Beware The Underfrog


If Texas Christian aims to catch USC sleeping today in the Sun Bowl, the Horned Frogs are going to have to do it with the Trojans’ eyes wide open.

USC has not missed the obvious. There are those who suggest the Trojans could be riding for a fall, an 8-4 team with all that bowl history, and a 16-point favorite against upstart TCU, a team that sneaked into a bowl game with a 6-5 record a year after going 1-10.

“We understand that a lot of people think we’re going to go in big-headed, thinking we’re going to blow them out,” receiver Billy Miller said. “I think we’re prepared.”

Safety Rashard Cook thinks so too.


“Coming out to practice and not working and thinking your talent will be enough doesn’t work,” Cook said. “Their players are on scholarship too, and they deserve it. If you’re not prepared, anybody can be beat.”

There’s also the motivation that develops when two teams bump against each other all week around town.

“We’ve been to events with them and hear them talking, the things they’re saying in the hallways, thinking they’re going to come in and crush USC and vault their program into next year,” Miller said. “It’s over for that. I hear talk, but on the 31st, we’ll line up and play.”

Coach Paul Hackett has seemed a bit alarmist at times this week. Everything’s “scary” or “a problem.” That’s another indication the Trojans are guarding against the lackadaisical approach some people expect from a team that quite reasonably would rather have gone to Hawaii or played Nebraska in the Holiday Bowl.

“I don’t think there’s any issue of motivation,” Hackett said. “We’re not an experienced enough team to worry about what other people think. We’re a team that has blown a 21-point lead and lost to Cal. We’ve been inconsistent.

As for that 16-point spread: “I can’t imagine a team as young as ours being put in that kind of position as the favorite.”

There have even been mentions here and there of a scrap of history USC would like to forget: the 1992 Freedom Bowl loss to Fresno State.

“I don’t know if everybody on the team really remembers that, but some of us do,” Miller said. “We lost to Cal. We shouldn’t look past anybody.”


The game could be the last hurrah for linebacker Chris Claiborne, who will announce before the Jan. 8 deadline whether he’ll skip his senior season to jump to the NFL after winning the Butkus Award and becoming a unanimous All-American.

By the way, Claiborne knows a little bit about how good that 1992 Fresno State team was. His brother, Adrian, played for the Bulldogs then, and reminded him recently that Fresno State went 9-4 and had one of the nation’s best offenses directed by future NFL quarterback Trent Dilfer.

This TCU team is not like that.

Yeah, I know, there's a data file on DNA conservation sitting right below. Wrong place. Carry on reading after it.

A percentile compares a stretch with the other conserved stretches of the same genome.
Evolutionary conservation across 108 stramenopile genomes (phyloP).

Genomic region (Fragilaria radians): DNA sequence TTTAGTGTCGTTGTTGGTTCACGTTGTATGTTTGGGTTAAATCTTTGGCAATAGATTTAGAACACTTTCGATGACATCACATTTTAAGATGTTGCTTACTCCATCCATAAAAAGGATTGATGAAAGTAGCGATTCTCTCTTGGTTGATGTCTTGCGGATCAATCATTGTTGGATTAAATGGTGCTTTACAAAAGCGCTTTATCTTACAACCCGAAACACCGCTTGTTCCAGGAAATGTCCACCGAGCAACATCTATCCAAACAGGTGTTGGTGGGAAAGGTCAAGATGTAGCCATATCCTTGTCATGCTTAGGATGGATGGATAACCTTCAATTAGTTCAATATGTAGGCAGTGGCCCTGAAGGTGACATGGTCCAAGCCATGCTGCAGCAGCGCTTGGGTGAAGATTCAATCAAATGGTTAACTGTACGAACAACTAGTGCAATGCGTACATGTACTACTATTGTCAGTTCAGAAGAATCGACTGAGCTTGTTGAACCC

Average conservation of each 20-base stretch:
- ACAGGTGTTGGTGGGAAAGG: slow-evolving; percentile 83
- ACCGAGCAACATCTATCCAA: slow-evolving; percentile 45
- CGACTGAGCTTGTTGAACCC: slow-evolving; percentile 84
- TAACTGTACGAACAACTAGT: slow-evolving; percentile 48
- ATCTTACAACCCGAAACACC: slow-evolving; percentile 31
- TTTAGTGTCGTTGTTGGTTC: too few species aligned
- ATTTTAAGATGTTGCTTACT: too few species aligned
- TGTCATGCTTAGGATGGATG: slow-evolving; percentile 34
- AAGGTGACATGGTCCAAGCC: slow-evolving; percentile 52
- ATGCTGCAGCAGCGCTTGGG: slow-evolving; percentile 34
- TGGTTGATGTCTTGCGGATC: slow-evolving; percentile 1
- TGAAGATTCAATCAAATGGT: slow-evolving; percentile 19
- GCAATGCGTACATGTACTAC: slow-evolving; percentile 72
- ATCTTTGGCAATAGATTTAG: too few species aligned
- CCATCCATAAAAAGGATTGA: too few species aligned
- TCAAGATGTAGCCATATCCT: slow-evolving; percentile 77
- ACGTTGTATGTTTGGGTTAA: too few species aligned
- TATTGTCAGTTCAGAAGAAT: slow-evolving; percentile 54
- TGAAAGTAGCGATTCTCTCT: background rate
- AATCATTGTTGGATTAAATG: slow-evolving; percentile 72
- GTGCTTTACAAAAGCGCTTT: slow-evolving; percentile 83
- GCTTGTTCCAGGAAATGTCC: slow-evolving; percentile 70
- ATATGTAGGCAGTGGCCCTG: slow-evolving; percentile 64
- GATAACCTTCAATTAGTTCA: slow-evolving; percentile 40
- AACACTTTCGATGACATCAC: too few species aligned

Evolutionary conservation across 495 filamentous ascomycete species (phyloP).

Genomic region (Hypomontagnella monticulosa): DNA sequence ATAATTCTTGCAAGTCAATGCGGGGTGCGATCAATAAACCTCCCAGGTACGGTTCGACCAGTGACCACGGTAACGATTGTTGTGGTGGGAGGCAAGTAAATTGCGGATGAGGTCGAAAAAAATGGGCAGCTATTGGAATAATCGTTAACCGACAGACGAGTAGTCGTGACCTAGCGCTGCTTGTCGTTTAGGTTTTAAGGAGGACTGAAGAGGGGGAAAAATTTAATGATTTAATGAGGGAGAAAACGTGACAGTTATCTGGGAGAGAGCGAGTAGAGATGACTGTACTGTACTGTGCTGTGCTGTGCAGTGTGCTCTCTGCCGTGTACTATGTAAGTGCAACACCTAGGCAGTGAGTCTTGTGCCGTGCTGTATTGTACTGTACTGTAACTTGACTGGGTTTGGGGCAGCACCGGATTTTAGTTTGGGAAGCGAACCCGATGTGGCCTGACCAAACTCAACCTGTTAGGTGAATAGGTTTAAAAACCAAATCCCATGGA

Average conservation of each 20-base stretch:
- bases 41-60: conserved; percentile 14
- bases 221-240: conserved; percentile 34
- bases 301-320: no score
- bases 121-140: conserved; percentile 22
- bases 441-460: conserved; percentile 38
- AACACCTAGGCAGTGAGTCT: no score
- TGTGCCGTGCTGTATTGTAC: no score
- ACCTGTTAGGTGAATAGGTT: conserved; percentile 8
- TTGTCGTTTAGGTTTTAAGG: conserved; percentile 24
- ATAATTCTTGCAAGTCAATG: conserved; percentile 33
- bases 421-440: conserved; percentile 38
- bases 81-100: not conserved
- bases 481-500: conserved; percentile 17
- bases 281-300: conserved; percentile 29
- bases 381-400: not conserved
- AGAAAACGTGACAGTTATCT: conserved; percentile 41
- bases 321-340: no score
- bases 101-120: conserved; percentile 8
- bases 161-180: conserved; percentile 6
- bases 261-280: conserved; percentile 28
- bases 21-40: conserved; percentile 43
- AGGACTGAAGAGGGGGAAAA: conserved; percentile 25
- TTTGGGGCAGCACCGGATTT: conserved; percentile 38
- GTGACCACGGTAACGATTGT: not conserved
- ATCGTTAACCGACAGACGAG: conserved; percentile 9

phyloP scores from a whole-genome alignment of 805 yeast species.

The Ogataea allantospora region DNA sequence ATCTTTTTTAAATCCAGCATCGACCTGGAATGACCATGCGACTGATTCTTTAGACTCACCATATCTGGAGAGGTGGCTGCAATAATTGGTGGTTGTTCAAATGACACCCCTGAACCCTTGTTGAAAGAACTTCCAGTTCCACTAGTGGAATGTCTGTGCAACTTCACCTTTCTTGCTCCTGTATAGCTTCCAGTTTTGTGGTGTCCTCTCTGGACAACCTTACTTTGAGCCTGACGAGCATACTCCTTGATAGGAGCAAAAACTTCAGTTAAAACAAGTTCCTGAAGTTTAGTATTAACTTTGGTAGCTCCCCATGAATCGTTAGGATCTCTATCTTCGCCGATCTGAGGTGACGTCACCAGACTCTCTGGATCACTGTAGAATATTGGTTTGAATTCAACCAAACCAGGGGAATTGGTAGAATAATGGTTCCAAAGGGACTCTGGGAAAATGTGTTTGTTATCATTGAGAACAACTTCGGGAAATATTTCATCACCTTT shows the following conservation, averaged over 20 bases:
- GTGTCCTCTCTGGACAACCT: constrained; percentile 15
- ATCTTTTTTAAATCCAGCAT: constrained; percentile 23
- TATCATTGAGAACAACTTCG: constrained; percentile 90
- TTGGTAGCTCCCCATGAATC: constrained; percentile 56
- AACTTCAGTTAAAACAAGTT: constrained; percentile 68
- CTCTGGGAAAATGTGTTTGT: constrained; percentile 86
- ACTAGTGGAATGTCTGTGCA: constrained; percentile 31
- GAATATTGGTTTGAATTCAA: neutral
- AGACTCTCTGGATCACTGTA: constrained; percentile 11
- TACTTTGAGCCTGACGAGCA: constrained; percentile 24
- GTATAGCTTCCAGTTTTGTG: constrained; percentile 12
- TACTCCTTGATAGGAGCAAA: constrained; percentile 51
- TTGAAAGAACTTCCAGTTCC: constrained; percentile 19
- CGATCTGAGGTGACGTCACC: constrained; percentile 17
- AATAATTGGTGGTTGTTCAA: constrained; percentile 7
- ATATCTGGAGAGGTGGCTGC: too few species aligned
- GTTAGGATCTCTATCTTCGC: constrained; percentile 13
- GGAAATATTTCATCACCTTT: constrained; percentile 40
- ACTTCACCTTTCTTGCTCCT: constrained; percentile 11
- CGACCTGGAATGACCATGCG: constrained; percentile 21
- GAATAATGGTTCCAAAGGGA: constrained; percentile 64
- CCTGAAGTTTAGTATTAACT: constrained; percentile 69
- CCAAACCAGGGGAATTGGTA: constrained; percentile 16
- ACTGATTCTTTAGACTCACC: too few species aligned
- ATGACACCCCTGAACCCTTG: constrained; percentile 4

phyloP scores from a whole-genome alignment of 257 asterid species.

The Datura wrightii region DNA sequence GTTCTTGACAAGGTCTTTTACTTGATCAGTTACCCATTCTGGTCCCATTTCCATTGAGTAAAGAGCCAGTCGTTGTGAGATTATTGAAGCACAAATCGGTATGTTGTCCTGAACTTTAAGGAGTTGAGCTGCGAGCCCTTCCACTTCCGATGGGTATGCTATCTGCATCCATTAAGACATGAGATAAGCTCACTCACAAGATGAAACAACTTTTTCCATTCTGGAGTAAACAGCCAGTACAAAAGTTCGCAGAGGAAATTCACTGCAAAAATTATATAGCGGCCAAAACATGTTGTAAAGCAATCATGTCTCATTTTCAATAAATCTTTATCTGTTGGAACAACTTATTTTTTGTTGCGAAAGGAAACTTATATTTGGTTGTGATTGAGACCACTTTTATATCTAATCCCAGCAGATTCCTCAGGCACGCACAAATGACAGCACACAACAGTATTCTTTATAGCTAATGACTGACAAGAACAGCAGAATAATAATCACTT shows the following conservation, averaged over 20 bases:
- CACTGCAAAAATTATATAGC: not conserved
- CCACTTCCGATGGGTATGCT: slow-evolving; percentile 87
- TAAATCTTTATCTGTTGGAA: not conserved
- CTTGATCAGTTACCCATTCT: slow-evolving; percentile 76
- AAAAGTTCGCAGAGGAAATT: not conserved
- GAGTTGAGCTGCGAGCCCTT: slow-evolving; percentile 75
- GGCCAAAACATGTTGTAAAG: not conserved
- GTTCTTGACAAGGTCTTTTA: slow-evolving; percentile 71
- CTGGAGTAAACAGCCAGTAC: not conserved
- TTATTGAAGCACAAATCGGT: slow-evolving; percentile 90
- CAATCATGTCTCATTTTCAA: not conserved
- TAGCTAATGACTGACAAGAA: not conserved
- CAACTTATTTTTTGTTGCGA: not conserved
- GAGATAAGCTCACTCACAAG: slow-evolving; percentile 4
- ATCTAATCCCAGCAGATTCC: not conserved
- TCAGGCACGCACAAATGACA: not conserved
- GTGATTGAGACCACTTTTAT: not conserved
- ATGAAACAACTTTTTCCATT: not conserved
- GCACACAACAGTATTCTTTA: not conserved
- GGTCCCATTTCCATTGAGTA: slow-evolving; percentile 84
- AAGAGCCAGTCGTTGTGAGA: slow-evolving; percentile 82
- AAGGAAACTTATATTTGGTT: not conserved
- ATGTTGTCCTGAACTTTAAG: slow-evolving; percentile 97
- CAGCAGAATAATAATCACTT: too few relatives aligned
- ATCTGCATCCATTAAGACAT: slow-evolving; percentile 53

The Horned Frogs do two things well. They run the ball, and they never quit.


Tailback Basil Mitchell rushed for 1,000 yards in TCU’s option attack. His backup, LaDainian Tomlinson, rushed for another 717, and quarterback Patrick Batteaux ran for 479--only 40 fewer than his strikingly low passing total.

But Batteaux and backup quarterback Jeff Dover combined to throw only two touchdown passes all year and the Horned Frogs averaged only 97 yards a game in the air.

TCU’s passing attack is so limited it brings to mind Notre Dame with Jarious Jackson out because of injury. USC won that game, 10-0, stacking its defense against the run and daring Notre Dame to complete a pass.

“I think we’ll see some play-action, or see them fake the option and drop back and hope to have a guy wide open because we’ve spent so much time trying to zero in on their running game,” Hackett said.


“They have had success being able to control the ball. They win the time of possession. We’ve struggled with that all year.”

Defensively, TCU had some strong showings this season, but its big disaster came against Colorado State, a team that lit up the TCU secondary for 370 yards in a 42-21 victory.

USC quarterback Carson Palmer said he’ll be on the lookout for an all-out pass rush.

“They come after you like Washington does. They bring guys from all over the place,” he said.


The Horned Frogs’ star is linebacker Joseph Phipps, who has statistics to rival Claiborne’s, if not his size and speed.

Phipps has 153 tackles, four interceptions, five sacks, has forced three fumbles, recovered three fumbles and blocked three kicks.

“No. 32 is a great middle linebacker,” Palmer said.

TCU made its mark this season with a 35-34 victory over Air Force--the Falcons’ only loss of the season.


TCU also made a habit of keeping things lively, with nine of 11 games decided in the fourth quarter.

Call TCU the Underfrogs. They don’t mind.

“It’s not something this team is uncomfortable being,” said Coach Dennis Franchione, who like Hackett is in his first year. “We’ve been in that position most of the year. I don’t think our kids care much about it. They believe in themselves, regardless of who else believes.”

An upset would give TCU its first bowl victory since 1957.


A USC victory would give the Trojans nine wins in a season for only the second time in the 1990s.

They’ll decide it on the Sun Bowl turf today.

“USC, that’s a great team,” Phipps said. “I get to watch them on television all the time. They really have a lot of great skill players, a real good quarterback and fast receivers, and a real good offensive line. It’s going to be a challenge for us. We look forward to the game.”




USC (8-4) vs. TCU (6-5)

11 a.m. today, Channel 2

A PITT STOP: The Sun Bowl has been good for the career of Trojan Coach Paul Hackett. Page 8